So a lot of the subject matter disappears?
Yes, especially in the big still life things. You know, I’ve got a vase and then twigs and some knives and fruit… I start wondering what should go where and when I start painting, it reduces down to just a few things on the canvas. The painting dictates the terms but without me knowing why it looks right, or even caring.

And the defining quality of those still life works seems to be the sense of space around the objects.
Yes. That’s usually done with the wide flat brushes. Otherwise I just use regular artist’s brushes. But I don’t have a sort of method – I’m not a tonal realist, for example. The Meldrumites are locked into this almost scientific method. I don’t do that. I can be freer, I can do what I jolly well like. I don’t know much about tones and stuff. I often say to people, I don’t know anything about colour. I don’t know colour theory. If I want to bring green in I just use a tube – it doesn’t have to be a cool green or a warm green. I don’t think in those ways. I just do what the picture needs. I don’t rationalise what I’m doing; I just work at it till it looks right and that’s it.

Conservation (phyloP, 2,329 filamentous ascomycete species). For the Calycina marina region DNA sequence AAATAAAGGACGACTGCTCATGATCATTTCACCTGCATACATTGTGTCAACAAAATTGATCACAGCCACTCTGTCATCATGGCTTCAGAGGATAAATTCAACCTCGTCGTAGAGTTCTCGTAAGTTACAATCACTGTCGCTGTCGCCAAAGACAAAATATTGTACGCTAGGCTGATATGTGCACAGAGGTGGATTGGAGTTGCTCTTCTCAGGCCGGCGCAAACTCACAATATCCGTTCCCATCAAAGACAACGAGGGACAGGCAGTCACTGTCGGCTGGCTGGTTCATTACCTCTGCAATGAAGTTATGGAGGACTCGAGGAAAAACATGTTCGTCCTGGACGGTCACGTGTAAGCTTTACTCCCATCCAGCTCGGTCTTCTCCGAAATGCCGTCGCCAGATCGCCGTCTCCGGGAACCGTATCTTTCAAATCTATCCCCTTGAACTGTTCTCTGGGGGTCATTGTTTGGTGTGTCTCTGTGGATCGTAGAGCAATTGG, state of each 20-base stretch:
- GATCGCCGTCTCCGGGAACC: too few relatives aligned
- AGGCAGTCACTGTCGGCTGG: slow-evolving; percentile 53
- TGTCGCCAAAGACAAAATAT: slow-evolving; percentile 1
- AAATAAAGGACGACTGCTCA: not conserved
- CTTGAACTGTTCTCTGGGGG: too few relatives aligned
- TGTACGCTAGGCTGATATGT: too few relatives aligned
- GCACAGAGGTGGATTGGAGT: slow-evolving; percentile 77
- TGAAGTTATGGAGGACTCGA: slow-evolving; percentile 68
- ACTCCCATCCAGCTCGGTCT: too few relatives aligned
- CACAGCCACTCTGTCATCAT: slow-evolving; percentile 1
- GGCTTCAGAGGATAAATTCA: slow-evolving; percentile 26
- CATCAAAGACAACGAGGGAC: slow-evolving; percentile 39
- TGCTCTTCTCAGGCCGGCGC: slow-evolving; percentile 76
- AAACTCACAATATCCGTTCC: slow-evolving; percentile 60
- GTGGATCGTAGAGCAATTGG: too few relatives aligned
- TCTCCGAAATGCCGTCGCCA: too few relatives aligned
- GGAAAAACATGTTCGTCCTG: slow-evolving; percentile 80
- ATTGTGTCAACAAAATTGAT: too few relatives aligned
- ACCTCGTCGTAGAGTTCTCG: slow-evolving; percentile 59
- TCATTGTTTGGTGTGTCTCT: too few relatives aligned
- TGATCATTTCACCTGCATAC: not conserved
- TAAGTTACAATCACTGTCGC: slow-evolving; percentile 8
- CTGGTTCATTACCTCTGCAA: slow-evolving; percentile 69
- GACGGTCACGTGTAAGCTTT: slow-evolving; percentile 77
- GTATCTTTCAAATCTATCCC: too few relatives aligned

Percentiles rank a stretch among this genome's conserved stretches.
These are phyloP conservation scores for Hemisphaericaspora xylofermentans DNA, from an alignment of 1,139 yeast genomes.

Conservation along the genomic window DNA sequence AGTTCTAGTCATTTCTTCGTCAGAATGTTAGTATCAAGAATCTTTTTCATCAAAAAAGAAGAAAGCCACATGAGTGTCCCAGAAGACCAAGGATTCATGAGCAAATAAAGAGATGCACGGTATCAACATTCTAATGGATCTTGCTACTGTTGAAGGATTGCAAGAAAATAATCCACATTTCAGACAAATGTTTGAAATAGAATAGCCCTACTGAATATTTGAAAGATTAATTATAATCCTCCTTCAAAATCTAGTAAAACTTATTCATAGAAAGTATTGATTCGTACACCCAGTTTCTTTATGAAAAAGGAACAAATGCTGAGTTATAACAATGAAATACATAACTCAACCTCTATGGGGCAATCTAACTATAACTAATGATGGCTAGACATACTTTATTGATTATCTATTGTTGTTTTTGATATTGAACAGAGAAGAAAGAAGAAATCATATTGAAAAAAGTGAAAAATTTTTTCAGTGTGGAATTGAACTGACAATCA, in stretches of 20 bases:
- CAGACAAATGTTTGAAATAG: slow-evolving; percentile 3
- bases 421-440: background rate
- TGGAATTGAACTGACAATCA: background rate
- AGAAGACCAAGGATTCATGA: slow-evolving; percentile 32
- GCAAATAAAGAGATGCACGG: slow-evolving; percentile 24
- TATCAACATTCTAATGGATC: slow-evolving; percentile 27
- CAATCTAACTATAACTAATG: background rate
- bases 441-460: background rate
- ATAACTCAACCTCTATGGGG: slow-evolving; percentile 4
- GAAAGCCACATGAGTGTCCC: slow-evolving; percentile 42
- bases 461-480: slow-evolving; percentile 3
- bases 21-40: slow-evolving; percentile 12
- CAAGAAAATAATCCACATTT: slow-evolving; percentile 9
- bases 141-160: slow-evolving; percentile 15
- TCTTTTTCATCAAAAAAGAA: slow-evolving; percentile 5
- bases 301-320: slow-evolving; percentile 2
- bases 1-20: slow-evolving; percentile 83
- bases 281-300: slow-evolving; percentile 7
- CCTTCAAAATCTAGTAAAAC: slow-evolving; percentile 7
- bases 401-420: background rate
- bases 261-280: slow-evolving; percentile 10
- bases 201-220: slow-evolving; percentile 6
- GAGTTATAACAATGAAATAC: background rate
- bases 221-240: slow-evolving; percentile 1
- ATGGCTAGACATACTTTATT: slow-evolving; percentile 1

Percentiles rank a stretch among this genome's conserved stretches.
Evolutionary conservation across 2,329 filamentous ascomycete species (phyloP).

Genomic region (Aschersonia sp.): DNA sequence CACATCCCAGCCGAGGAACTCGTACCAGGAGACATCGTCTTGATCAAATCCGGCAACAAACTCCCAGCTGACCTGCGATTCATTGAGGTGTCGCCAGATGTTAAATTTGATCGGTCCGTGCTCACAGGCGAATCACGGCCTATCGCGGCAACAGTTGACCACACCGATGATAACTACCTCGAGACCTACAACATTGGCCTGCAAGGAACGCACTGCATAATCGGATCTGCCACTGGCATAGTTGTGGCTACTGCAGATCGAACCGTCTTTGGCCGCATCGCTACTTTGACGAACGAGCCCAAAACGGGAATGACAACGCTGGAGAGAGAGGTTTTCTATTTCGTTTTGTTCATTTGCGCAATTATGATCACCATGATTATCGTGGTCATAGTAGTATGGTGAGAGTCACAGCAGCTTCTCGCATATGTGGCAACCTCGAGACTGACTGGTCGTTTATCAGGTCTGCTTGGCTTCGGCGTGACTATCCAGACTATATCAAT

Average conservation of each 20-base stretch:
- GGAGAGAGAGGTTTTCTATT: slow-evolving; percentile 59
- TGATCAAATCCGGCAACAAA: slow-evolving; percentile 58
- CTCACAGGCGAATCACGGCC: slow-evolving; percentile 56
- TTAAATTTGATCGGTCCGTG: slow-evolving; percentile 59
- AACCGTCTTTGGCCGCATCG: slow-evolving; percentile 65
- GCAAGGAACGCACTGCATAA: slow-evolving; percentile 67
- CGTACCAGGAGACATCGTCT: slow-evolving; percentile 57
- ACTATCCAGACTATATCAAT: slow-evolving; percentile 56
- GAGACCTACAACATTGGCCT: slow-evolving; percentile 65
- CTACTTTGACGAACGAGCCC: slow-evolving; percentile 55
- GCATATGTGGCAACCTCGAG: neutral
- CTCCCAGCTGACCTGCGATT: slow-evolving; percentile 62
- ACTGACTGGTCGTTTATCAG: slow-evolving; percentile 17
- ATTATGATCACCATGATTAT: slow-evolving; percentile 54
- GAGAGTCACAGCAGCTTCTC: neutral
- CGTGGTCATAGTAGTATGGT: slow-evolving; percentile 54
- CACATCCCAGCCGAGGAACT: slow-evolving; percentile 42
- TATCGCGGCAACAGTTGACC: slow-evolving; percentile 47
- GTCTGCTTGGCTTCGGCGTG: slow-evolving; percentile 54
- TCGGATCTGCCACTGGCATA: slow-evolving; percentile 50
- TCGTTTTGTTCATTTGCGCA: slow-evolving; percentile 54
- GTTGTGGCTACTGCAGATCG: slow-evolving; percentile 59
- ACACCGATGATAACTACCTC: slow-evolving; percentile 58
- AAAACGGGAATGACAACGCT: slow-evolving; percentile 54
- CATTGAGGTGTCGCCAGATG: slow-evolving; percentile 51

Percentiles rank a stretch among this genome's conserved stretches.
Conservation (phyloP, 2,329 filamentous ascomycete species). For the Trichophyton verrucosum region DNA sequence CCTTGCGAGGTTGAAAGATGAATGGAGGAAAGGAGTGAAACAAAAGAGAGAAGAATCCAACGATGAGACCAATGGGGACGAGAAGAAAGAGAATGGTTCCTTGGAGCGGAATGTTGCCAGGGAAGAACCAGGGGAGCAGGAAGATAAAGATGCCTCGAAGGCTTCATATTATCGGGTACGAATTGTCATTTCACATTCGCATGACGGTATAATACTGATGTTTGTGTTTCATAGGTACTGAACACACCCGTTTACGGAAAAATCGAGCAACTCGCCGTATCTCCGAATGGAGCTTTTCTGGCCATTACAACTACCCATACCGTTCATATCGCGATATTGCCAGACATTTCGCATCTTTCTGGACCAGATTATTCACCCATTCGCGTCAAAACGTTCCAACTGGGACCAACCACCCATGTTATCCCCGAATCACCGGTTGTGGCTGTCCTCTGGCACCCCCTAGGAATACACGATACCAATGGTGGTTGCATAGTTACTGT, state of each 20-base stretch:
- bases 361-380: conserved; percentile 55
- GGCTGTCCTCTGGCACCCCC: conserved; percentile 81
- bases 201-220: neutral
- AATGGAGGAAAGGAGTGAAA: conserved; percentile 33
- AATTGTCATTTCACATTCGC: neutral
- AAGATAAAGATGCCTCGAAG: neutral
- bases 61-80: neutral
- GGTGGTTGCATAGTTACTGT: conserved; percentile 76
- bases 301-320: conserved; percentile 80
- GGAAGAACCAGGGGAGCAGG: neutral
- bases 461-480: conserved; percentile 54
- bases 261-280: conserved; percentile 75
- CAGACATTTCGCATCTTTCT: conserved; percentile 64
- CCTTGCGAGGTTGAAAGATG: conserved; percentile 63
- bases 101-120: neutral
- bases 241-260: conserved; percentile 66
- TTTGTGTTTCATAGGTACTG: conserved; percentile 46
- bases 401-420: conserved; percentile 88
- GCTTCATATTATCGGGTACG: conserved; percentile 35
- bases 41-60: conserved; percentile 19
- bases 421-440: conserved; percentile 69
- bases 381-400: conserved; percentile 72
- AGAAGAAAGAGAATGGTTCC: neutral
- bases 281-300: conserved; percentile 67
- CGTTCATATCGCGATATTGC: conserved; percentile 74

Tell us about your use of multiple panels.
Well, it’s an entirely different proposition painting a three- or four panel work than painting a single canvas of a similar size. Those divisions, for some reason or other, they’re important. They’re something to hit against.

And an object wouldn’t be the same if it wasn’t crossing over one of those joins between the canvases…
That’s right. If I put a knife in, it’s got to take into consideration not just the overall composition, but where it sits on that particular panel in relation to the other one. It’s quite a different proposition. I think I like the triptych panels more because I like oriental paintings and screens.